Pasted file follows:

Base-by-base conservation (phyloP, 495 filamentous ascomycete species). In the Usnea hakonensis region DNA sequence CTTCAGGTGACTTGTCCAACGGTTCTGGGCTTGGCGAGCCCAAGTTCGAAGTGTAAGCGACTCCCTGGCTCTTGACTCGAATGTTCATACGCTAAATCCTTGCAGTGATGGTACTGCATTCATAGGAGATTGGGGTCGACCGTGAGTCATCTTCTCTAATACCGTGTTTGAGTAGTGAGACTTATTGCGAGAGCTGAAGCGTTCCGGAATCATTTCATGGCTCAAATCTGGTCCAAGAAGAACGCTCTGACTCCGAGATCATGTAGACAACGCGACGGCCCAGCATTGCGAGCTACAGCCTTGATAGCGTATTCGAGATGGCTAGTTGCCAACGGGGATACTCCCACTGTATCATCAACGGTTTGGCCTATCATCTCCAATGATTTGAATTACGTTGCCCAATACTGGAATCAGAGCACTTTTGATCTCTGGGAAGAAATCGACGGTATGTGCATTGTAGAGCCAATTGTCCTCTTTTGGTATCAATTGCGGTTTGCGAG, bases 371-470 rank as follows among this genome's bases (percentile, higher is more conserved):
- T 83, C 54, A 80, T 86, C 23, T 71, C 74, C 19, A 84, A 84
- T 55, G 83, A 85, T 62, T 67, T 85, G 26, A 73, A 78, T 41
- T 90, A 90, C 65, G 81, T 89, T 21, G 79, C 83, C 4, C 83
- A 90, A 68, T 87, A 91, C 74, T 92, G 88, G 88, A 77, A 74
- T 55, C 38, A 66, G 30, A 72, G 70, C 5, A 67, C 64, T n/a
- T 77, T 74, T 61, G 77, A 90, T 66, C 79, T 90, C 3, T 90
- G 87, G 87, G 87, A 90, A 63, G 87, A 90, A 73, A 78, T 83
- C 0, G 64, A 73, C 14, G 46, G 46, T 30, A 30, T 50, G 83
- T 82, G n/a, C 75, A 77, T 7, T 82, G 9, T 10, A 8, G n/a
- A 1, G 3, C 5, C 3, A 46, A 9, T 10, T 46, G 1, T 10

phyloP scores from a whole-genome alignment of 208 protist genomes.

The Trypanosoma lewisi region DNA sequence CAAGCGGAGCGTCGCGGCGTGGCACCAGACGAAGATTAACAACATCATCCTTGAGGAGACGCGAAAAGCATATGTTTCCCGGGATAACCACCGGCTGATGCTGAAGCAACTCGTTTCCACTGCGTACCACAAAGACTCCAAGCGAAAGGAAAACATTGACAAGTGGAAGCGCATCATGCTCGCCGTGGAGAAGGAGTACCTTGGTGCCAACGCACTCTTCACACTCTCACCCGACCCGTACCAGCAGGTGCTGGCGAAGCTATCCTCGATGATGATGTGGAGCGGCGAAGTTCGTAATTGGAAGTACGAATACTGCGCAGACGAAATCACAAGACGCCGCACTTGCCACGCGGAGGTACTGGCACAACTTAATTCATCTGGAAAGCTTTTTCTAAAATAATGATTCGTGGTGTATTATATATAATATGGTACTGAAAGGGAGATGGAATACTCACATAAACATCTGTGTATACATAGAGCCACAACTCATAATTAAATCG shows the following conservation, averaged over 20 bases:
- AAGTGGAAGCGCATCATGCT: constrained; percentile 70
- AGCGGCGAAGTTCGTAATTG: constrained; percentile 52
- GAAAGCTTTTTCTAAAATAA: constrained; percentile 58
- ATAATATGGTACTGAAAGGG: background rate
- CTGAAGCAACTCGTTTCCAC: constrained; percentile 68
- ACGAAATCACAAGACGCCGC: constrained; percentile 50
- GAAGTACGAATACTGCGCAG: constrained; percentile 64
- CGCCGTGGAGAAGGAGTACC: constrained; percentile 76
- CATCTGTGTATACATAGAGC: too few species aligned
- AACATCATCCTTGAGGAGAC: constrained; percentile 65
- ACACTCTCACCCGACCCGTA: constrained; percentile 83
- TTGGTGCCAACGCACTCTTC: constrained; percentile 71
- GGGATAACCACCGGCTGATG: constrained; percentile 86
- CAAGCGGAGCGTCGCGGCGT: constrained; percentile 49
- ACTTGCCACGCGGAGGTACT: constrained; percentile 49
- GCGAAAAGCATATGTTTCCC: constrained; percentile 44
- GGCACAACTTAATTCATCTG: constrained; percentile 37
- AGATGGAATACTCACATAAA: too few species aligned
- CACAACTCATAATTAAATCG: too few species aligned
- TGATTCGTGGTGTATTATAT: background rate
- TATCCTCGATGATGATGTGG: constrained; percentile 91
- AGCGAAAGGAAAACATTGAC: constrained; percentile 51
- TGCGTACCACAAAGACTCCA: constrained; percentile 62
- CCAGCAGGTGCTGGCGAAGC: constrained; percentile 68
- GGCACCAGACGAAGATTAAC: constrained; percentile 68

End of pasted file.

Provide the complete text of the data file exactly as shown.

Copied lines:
Base-by-base conservation (phyloP, 495 filamentous ascomycete species). In the Usnea hakonensis region DNA sequence CTTCAGGTGACTTGTCCAACGGTTCTGGGCTTGGCGAGCCCAAGTTCGAAGTGTAAGCGACTCCCTGGCTCTTGACTCGAATGTTCATACGCTAAATCCTTGCAGTGATGGTACTGCATTCATAGGAGATTGGGGTCGACCGTGAGTCATCTTCTCTAATACCGTGTTTGAGTAGTGAGACTTATTGCGAGAGCTGAAGCGTTCCGGAATCATTTCATGGCTCAAATCTGGTCCAAGAAGAACGCTCTGACTCCGAGATCATGTAGACAACGCGACGGCCCAGCATTGCGAGCTACAGCCTTGATAGCGTATTCGAGATGGCTAGTTGCCAACGGGGATACTCCCACTGTATCATCAACGGTTTGGCCTATCATCTCCAATGATTTGAATTACGTTGCCCAATACTGGAATCAGAGCACTTTTGATCTCTGGGAAGAAATCGACGGTATGTGCATTGTAGAGCCAATTGTCCTCTTTTGGTATCAATTGCGGTTTGCGAG, bases 371-470 rank as follows among this genome's bases (percentile, higher is more conserved):
- T 83, C 54, A 80, T 86, C 23, T 71, C 74, C 19, A 84, A 84
- T 55, G 83, A 85, T 62, T 67, T 85, G 26, A 73, A 78, T 41
- T 90, A 90, C 65, G 81, T 89, T 21, G 79, C 83, C 4, C 83
- A 90, A 68, T 87, A 91, C 74, T 92, G 88, G 88, A 77, A 74
- T 55, C 38, A 66, G 30, A 72, G 70, C 5, A 67, C 64, T n/a
- T 77, T 74, T 61, G 77, A 90, T 66, C 79, T 90, C 3, T 90
- G 87, G 87, G 87, A 90, A 63, G 87, A 90, A 73, A 78, T 83
- C 0, G 64, A 73, C 14, G 46, G 46, T 30, A 30, T 50, G 83
- T 82, G n/a, C 75, A 77, T 7, T 82, G 9, T 10, A 8, G n/a
- A 1, G 3, C 5, C 3, A 46, A 9, T 10, T 46, G 1, T 10

phyloP scores from a whole-genome alignment of 208 protist genomes.

The Trypanosoma lewisi region DNA sequence CAAGCGGAGCGTCGCGGCGTGGCACCAGACGAAGATTAACAACATCATCCTTGAGGAGACGCGAAAAGCATATGTTTCCCGGGATAACCACCGGCTGATGCTGAAGCAACTCGTTTCCACTGCGTACCACAAAGACTCCAAGCGAAAGGAAAACATTGACAAGTGGAAGCGCATCATGCTCGCCGTGGAGAAGGAGTACCTTGGTGCCAACGCACTCTTCACACTCTCACCCGACCCGTACCAGCAGGTGCTGGCGAAGCTATCCTCGATGATGATGTGGAGCGGCGAAGTTCGTAATTGGAAGTACGAATACTGCGCAGACGAAATCACAAGACGCCGCACTTGCCACGCGGAGGTACTGGCACAACTTAATTCATCTGGAAAGCTTTTTCTAAAATAATGATTCGTGGTGTATTATATATAATATGGTACTGAAAGGGAGATGGAATACTCACATAAACATCTGTGTATACATAGAGCCACAACTCATAATTAAATCG shows the following conservation, averaged over 20 bases:
- AAGTGGAAGCGCATCATGCT: constrained; percentile 70
- AGCGGCGAAGTTCGTAATTG: constrained; percentile 52
- GAAAGCTTTTTCTAAAATAA: constrained; percentile 58
- ATAATATGGTACTGAAAGGG: background rate
- CTGAAGCAACTCGTTTCCAC: constrained; percentile 68
- ACGAAATCACAAGACGCCGC: constrained; percentile 50
- GAAGTACGAATACTGCGCAG: constrained; percentile 64
- CGCCGTGGAGAAGGAGTACC: constrained; percentile 76
- CATCTGTGTATACATAGAGC: too few species aligned
- AACATCATCCTTGAGGAGAC: constrained; percentile 65
- ACACTCTCACCCGACCCGTA: constrained; percentile 83
- TTGGTGCCAACGCACTCTTC: constrained; percentile 71
- GGGATAACCACCGGCTGATG: constrained; percentile 86
- CAAGCGGAGCGTCGCGGCGT: constrained; percentile 49
- ACTTGCCACGCGGAGGTACT: constrained; percentile 49
- GCGAAAAGCATATGTTTCCC: constrained; percentile 44
- GGCACAACTTAATTCATCTG: constrained; percentile 37
- AGATGGAATACTCACATAAA: too few species aligned
- CACAACTCATAATTAAATCG: too few species aligned
- TGATTCGTGGTGTATTATAT: background rate
- TATCCTCGATGATGATGTGG: constrained; percentile 91
- AGCGAAAGGAAAACATTGAC: constrained; percentile 51
- TGCGTACCACAAAGACTCCA: constrained; percentile 62
- CCAGCAGGTGCTGGCGAAGC: constrained; percentile 68
- GGCACCAGACGAAGATTAAC: constrained; percentile 68